I’d like to say there’s a punk scene in Trinidad and Tobago.
Is there even a rock scene? Probably not.
Why? To me, a scene requires a foundation. Pillars of support so that it’ll develop legs and run on its own.
Caribbean-wise, I’ve heard and reviewed bands that come too few and far between. I can barely remember their names. Maybe they weren’t that good. Or maybe because there are just so few.
But seeing as I’m limited to physically touching the ‘scene’ in Trinidad (as Tobago isn’t a land for rockers), I’ll stick by my stance of – ‘there’s no scene.’
There are just niches, cliques and folks who come together and make snide remarks at each other’s genre.
Wait, I think that’s changed.
Let me rewind to my days of youth.
In the ‘90s and 2000s, there were great bands locally making metal music, even progressive, hardcore and such. Few were punk or post-hardcore. Some were experimental, some psychedelic and some… alternative. That’s because most bands hired were only hired to do covers. Most contests, bar the epic guitar-wars, were done based on the best cover band. I won’t call names or really name-drop contests but there was a strong urge to supress originality. If you did original music, you’d end up playing a best friend’s birthday and… well, that’s it. Trinidad is focused on promoting soca, chutney and for those who don’t know, they’re our Carnival music, probably aimed at tourism… and helping regress our society into one of sexuality and decadence. Did I mention rock music here doesn’t help sell sex?
Anyways, these all add up to the powers that be – corporate and such – wanting products and not art. That’s a recipe for a ‘no-scene scenario.’ Some conformed, got a piece of the pie… and folded. Some even played Europe. Some held true to their ideals… and ended up becoming a number on a resume.
Yet when a few bands or promoters encouraged the DIY aspect of things, race factored in. Or more the segregation by location. Punk shows were held in West Trinidad, where the only bands and only crowds were mostly ‘white boys.’ They had clean-cut venues and cute audiences. Then there were the metal-heads (consisting of alcohol-fuelled ‘other ethnicities’) who did their stereotype no good by being smashed and encouraging something that was very different from moshing and thrashing. This was in Central, South and the East. There wasn’t the vibe of exchanging sweat with boys and girls, strangers, in unison to change the world – but more a sense of polarisation, where each clique had shit to say about each other. Those banters, along with no airplay on the radio (because promoters and stations did, and still do, consider originality to be the antichrist) all led to a crabs-in-a-barrel mentality of each band (majority) cutting down each other. Yeah, hard to have a foundation when everyone shits in the cement, right?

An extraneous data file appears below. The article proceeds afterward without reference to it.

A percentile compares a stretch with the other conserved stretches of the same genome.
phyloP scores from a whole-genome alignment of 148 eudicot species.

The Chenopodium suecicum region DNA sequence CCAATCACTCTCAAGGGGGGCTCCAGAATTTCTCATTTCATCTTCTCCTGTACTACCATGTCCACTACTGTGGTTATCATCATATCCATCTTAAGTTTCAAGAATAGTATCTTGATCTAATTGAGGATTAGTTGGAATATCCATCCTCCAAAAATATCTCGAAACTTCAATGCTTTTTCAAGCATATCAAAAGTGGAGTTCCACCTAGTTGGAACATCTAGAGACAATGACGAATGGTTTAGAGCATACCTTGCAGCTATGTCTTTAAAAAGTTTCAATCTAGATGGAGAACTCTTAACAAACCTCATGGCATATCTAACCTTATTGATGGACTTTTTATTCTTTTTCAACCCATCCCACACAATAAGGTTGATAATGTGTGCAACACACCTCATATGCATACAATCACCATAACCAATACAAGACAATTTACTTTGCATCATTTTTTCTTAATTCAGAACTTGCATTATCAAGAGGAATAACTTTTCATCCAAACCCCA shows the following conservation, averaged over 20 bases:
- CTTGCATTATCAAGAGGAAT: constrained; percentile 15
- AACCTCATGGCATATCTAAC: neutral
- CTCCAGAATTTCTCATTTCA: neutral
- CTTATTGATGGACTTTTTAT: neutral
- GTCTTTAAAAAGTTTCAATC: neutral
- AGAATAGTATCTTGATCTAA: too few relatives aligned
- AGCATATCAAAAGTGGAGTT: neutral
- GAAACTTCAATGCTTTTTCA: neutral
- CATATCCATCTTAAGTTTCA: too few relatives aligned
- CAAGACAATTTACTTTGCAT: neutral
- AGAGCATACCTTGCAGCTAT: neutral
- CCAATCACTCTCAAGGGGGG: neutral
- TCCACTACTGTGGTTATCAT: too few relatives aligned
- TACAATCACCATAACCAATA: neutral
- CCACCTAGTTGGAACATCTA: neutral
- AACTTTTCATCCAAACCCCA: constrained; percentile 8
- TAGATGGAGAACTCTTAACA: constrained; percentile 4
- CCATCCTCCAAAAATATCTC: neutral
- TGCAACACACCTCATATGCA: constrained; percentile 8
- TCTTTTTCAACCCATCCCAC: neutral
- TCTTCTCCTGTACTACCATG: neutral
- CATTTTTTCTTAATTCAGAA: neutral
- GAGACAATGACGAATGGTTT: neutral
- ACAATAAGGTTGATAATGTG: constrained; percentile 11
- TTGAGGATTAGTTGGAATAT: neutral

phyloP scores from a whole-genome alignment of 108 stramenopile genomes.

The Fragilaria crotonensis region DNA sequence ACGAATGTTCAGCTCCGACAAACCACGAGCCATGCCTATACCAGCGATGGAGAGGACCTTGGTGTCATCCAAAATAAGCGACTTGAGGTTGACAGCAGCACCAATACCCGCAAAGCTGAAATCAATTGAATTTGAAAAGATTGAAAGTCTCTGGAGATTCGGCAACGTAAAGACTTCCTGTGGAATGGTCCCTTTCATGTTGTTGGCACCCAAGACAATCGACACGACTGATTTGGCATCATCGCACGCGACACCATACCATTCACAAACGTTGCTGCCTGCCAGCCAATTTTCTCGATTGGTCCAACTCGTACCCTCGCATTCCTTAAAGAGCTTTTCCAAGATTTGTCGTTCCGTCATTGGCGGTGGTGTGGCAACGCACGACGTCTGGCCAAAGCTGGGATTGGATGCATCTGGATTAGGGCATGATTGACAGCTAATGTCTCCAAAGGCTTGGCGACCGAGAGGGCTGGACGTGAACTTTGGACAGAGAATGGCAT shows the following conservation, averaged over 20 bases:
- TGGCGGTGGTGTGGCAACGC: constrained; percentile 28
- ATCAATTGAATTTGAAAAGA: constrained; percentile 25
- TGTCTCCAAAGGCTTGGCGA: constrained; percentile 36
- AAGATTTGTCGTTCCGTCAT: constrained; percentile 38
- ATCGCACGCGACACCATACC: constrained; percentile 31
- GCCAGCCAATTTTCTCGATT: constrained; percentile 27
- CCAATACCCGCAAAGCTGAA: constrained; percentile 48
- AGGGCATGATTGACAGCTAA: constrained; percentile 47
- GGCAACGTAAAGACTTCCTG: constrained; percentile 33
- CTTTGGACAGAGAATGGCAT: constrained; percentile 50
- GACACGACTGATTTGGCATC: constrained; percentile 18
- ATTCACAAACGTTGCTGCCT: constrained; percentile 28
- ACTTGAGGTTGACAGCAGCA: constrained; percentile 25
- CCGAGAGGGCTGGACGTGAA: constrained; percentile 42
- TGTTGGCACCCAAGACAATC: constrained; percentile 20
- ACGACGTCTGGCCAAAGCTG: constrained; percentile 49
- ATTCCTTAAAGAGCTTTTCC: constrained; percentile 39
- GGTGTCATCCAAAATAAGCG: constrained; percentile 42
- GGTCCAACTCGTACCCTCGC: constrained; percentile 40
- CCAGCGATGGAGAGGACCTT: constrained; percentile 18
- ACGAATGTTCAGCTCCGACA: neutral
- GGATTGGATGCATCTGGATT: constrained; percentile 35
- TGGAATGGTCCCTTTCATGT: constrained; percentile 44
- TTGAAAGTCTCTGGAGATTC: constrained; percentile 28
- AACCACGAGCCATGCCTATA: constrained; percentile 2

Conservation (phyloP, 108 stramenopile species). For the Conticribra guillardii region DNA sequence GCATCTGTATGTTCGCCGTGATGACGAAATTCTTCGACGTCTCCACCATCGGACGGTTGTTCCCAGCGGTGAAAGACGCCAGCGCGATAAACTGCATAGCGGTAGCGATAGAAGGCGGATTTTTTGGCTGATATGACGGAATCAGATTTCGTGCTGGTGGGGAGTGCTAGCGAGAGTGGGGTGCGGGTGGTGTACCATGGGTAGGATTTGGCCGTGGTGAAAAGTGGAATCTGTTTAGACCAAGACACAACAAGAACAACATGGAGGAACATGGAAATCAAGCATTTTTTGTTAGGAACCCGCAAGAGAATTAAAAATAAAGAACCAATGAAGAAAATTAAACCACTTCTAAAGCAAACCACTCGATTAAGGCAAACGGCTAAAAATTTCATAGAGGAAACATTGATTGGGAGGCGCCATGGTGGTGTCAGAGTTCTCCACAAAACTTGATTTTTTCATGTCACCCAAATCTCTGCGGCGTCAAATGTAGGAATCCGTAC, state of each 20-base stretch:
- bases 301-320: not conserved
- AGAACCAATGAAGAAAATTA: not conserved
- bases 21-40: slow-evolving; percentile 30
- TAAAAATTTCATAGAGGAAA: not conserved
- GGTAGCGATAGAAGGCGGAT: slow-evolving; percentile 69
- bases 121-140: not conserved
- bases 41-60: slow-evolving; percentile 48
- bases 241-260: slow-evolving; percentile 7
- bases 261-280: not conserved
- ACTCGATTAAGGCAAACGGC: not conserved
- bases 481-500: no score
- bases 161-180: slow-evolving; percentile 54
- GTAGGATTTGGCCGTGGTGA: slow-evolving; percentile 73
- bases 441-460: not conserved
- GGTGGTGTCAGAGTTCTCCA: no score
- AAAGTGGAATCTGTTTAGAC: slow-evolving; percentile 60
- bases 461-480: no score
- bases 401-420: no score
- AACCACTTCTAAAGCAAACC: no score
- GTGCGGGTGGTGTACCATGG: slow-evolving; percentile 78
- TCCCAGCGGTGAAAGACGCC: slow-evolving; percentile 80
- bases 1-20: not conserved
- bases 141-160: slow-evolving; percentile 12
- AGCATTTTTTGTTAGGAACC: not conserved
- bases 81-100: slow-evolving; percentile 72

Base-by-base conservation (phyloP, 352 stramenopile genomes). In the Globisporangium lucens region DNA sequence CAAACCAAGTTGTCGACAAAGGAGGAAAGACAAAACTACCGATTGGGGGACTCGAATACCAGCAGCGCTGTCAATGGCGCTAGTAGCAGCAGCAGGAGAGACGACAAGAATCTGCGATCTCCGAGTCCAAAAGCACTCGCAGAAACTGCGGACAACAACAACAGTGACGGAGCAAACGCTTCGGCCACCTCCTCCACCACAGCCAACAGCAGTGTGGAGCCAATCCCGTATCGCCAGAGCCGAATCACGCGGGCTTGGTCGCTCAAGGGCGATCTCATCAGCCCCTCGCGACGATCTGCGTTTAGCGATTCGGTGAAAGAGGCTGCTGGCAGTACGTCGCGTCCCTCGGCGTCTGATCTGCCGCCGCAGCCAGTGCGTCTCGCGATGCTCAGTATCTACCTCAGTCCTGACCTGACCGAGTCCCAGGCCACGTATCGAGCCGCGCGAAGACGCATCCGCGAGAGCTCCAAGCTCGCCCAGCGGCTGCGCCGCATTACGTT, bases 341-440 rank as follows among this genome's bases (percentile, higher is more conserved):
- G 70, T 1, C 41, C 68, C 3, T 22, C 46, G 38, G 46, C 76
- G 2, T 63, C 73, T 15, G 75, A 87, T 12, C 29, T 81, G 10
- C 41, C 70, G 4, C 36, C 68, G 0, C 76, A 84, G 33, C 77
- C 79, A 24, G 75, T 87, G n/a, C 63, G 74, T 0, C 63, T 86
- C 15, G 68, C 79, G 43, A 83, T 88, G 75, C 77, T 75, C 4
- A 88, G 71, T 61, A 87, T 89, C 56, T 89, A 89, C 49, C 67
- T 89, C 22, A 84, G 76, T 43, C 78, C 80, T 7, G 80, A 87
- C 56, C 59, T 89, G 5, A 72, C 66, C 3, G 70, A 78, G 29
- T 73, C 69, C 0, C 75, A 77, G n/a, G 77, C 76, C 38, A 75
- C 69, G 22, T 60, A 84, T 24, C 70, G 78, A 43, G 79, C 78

There was no unity. No genre propped up each other. Pop-punk was pussy-music. Metal was rum-music. Those were the two major labels.
It was and still is obvious when ‘rock shows’ are held – and DJs have zero fucking clue about diversity. They think KoRn and Linkin Park show variety in their set. Ridiculous.
I’m yet to meet (many) folks who listen or know of Basement, La Dispute, Frank Turner, Pity Sex, The Melvins or so many bands we see covered at Punknews, AP (when they actually show foresight), Property of Zack and all the others I left out. However, some kids now, who kudos to them for being more open-minded in their tastes and in their outlay of material, have just gotten into Thursday, Scary Kids Scaring Kids… or think The Used is still ‘underground.’ It’s odd seeing folks now opening up to music that to me is so old, but I’ve been and will further be, in their shoes. No judgement made. It’s all about sharing the music, right?
Point I’m making is, there were too many close-minded people who never wanted to broaden their horizons. I did. So I became a sportswriter. Music journalist. And overall, crazy-fuck.
That allowed me to really listen to so much more. And become more metal. More punk. More hipster.
Than I was back in high school. I was always one who gave everything a chance. So my tastes varied.
I’m still not punk. Still not metal. Still not indie. Still not post-hardcore.
And I’m no longer up for local shows. They’re unprofessional. With kids who think individual skill means their band rocks.
Dead fucking wrong.
I’d like to DJ a show someday and really see how fucking oblivious they are.
Punk. Metal. Indie. It’s all subjective. It’s all attitude. It’s all subversion.
And at times, it’s all not.
So until the Caribbean learns there’s more outside of Green Day, Fall Out Boy, Iron Maiden…
There’ll never be a scene.
Maybe if I open a bar and have a Punknews Thursday, that’ll change. Until then, I’m pretty cool just making these connections over the internet with bands I’ll never see.
Then we’ll change the world. And I’ll bet the Caribbean would be the last to accept change. After all, we’re still ready to lynch gay people. Says a lot.
Shout out to Orange Sky, Incert Coin, Necropolis, Transylvania Zoo, Anti-Everything, Oddfellows Local, Jointpop and Tripped & Falling. They’re good, although not all are together still. But just to gauge how strong the scene is… see how much of their music you can find online. That’ll explain this essay.
And also, most think ‘bandcamp’ is a line from American Pie.
Disclaimer: This view is my own and not affiliated with any site or editor. If you’re from Trinidad and reading this, and I don’t know your band, you’re probably making fucking shit music. But it’s okay. Nothing’s better than making shit. Because it gives us a chance to do better. But at day’s end, put your heart and soul into it and as long as you’re happy, you’ve won. Even if everyone else hates it, stay true.